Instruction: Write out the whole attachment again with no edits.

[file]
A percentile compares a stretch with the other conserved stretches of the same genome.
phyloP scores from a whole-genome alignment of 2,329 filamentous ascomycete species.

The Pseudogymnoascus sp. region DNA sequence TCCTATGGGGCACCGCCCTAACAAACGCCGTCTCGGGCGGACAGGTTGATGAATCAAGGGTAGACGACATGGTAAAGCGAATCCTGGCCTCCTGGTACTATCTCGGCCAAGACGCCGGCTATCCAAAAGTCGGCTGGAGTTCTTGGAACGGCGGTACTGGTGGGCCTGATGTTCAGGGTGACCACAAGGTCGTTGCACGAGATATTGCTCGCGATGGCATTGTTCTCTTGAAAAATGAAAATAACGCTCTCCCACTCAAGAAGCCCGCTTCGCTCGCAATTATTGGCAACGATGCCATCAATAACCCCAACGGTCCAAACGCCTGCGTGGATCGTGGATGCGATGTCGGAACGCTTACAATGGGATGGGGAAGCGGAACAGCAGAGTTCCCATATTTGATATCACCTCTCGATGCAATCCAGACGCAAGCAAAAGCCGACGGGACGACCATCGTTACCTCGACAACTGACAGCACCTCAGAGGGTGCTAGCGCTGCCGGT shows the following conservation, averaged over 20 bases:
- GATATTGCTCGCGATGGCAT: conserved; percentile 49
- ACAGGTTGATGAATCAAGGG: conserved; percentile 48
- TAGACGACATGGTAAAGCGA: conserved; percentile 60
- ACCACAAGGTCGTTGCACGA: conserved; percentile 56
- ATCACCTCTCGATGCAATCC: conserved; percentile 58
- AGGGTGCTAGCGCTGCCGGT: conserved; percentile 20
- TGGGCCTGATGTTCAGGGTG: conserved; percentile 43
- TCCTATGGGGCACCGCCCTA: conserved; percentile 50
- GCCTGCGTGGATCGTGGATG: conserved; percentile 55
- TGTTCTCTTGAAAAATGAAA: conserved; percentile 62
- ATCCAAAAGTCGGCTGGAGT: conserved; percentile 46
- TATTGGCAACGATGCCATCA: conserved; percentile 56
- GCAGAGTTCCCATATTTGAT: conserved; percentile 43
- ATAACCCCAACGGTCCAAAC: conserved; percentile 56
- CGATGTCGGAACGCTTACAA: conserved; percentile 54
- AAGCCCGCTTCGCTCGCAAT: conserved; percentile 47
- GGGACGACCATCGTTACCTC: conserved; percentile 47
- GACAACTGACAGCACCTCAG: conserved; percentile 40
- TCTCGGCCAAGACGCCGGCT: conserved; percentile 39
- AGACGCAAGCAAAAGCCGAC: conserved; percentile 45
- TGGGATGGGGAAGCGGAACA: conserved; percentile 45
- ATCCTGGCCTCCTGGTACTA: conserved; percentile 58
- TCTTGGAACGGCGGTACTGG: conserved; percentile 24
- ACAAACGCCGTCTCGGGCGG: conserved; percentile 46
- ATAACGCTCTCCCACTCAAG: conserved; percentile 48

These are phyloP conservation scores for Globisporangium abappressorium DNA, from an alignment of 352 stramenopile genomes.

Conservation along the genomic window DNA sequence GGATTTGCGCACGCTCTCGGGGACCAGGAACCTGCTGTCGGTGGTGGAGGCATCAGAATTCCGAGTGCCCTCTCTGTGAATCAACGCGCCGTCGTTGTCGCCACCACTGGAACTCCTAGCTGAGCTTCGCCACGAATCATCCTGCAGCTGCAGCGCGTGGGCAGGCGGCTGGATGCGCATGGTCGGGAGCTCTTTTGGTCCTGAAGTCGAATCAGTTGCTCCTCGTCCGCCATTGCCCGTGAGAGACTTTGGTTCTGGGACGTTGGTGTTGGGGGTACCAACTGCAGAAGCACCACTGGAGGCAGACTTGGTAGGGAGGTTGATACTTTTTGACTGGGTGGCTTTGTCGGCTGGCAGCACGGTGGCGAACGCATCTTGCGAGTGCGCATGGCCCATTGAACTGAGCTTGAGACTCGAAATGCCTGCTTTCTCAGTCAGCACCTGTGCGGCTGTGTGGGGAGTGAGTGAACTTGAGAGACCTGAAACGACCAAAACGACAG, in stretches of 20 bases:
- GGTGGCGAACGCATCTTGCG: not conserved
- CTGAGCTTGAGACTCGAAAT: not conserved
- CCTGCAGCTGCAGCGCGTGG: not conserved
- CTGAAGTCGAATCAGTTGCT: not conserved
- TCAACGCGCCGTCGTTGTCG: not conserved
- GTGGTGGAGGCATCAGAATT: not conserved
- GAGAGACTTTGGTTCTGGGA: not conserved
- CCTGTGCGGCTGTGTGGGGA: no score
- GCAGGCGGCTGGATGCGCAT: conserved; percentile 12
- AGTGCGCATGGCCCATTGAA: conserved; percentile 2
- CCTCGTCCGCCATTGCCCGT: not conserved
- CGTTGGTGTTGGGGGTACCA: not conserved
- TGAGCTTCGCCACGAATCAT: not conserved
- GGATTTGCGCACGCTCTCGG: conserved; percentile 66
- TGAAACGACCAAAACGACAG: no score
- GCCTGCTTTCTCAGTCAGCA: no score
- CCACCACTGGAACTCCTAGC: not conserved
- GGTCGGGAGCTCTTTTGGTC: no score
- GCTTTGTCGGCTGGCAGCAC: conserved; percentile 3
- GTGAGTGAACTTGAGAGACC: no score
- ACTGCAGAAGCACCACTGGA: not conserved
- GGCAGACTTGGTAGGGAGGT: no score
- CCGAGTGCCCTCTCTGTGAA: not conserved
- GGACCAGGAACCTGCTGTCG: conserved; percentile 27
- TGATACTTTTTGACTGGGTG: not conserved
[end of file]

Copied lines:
A percentile compares a stretch with the other conserved stretches of the same genome.
phyloP scores from a whole-genome alignment of 2,329 filamentous ascomycete species.

The Pseudogymnoascus sp. region DNA sequence TCCTATGGGGCACCGCCCTAACAAACGCCGTCTCGGGCGGACAGGTTGATGAATCAAGGGTAGACGACATGGTAAAGCGAATCCTGGCCTCCTGGTACTATCTCGGCCAAGACGCCGGCTATCCAAAAGTCGGCTGGAGTTCTTGGAACGGCGGTACTGGTGGGCCTGATGTTCAGGGTGACCACAAGGTCGTTGCACGAGATATTGCTCGCGATGGCATTGTTCTCTTGAAAAATGAAAATAACGCTCTCCCACTCAAGAAGCCCGCTTCGCTCGCAATTATTGGCAACGATGCCATCAATAACCCCAACGGTCCAAACGCCTGCGTGGATCGTGGATGCGATGTCGGAACGCTTACAATGGGATGGGGAAGCGGAACAGCAGAGTTCCCATATTTGATATCACCTCTCGATGCAATCCAGACGCAAGCAAAAGCCGACGGGACGACCATCGTTACCTCGACAACTGACAGCACCTCAGAGGGTGCTAGCGCTGCCGGT shows the following conservation, averaged over 20 bases:
- GATATTGCTCGCGATGGCAT: conserved; percentile 49
- ACAGGTTGATGAATCAAGGG: conserved; percentile 48
- TAGACGACATGGTAAAGCGA: conserved; percentile 60
- ACCACAAGGTCGTTGCACGA: conserved; percentile 56
- ATCACCTCTCGATGCAATCC: conserved; percentile 58
- AGGGTGCTAGCGCTGCCGGT: conserved; percentile 20
- TGGGCCTGATGTTCAGGGTG: conserved; percentile 43
- TCCTATGGGGCACCGCCCTA: conserved; percentile 50
- GCCTGCGTGGATCGTGGATG: conserved; percentile 55
- TGTTCTCTTGAAAAATGAAA: conserved; percentile 62
- ATCCAAAAGTCGGCTGGAGT: conserved; percentile 46
- TATTGGCAACGATGCCATCA: conserved; percentile 56
- GCAGAGTTCCCATATTTGAT: conserved; percentile 43
- ATAACCCCAACGGTCCAAAC: conserved; percentile 56
- CGATGTCGGAACGCTTACAA: conserved; percentile 54
- AAGCCCGCTTCGCTCGCAAT: conserved; percentile 47
- GGGACGACCATCGTTACCTC: conserved; percentile 47
- GACAACTGACAGCACCTCAG: conserved; percentile 40
- TCTCGGCCAAGACGCCGGCT: conserved; percentile 39
- AGACGCAAGCAAAAGCCGAC: conserved; percentile 45
- TGGGATGGGGAAGCGGAACA: conserved; percentile 45
- ATCCTGGCCTCCTGGTACTA: conserved; percentile 58
- TCTTGGAACGGCGGTACTGG: conserved; percentile 24
- ACAAACGCCGTCTCGGGCGG: conserved; percentile 46
- ATAACGCTCTCCCACTCAAG: conserved; percentile 48

These are phyloP conservation scores for Globisporangium abappressorium DNA, from an alignment of 352 stramenopile genomes.

Conservation along the genomic window DNA sequence GGATTTGCGCACGCTCTCGGGGACCAGGAACCTGCTGTCGGTGGTGGAGGCATCAGAATTCCGAGTGCCCTCTCTGTGAATCAACGCGCCGTCGTTGTCGCCACCACTGGAACTCCTAGCTGAGCTTCGCCACGAATCATCCTGCAGCTGCAGCGCGTGGGCAGGCGGCTGGATGCGCATGGTCGGGAGCTCTTTTGGTCCTGAAGTCGAATCAGTTGCTCCTCGTCCGCCATTGCCCGTGAGAGACTTTGGTTCTGGGACGTTGGTGTTGGGGGTACCAACTGCAGAAGCACCACTGGAGGCAGACTTGGTAGGGAGGTTGATACTTTTTGACTGGGTGGCTTTGTCGGCTGGCAGCACGGTGGCGAACGCATCTTGCGAGTGCGCATGGCCCATTGAACTGAGCTTGAGACTCGAAATGCCTGCTTTCTCAGTCAGCACCTGTGCGGCTGTGTGGGGAGTGAGTGAACTTGAGAGACCTGAAACGACCAAAACGACAG, in stretches of 20 bases:
- GGTGGCGAACGCATCTTGCG: not conserved
- CTGAGCTTGAGACTCGAAAT: not conserved
- CCTGCAGCTGCAGCGCGTGG: not conserved
- CTGAAGTCGAATCAGTTGCT: not conserved
- TCAACGCGCCGTCGTTGTCG: not conserved
- GTGGTGGAGGCATCAGAATT: not conserved
- GAGAGACTTTGGTTCTGGGA: not conserved
- CCTGTGCGGCTGTGTGGGGA: no score
- GCAGGCGGCTGGATGCGCAT: conserved; percentile 12
- AGTGCGCATGGCCCATTGAA: conserved; percentile 2
- CCTCGTCCGCCATTGCCCGT: not conserved
- CGTTGGTGTTGGGGGTACCA: not conserved
- TGAGCTTCGCCACGAATCAT: not conserved
- GGATTTGCGCACGCTCTCGG: conserved; percentile 66
- TGAAACGACCAAAACGACAG: no score
- GCCTGCTTTCTCAGTCAGCA: no score
- CCACCACTGGAACTCCTAGC: not conserved
- GGTCGGGAGCTCTTTTGGTC: no score
- GCTTTGTCGGCTGGCAGCAC: conserved; percentile 3
- GTGAGTGAACTTGAGAGACC: no score
- ACTGCAGAAGCACCACTGGA: not conserved
- GGCAGACTTGGTAGGGAGGT: no score
- CCGAGTGCCCTCTCTGTGAA: not conserved
- GGACCAGGAACCTGCTGTCG: conserved; percentile 27
- TGATACTTTTTGACTGGGTG: not conserved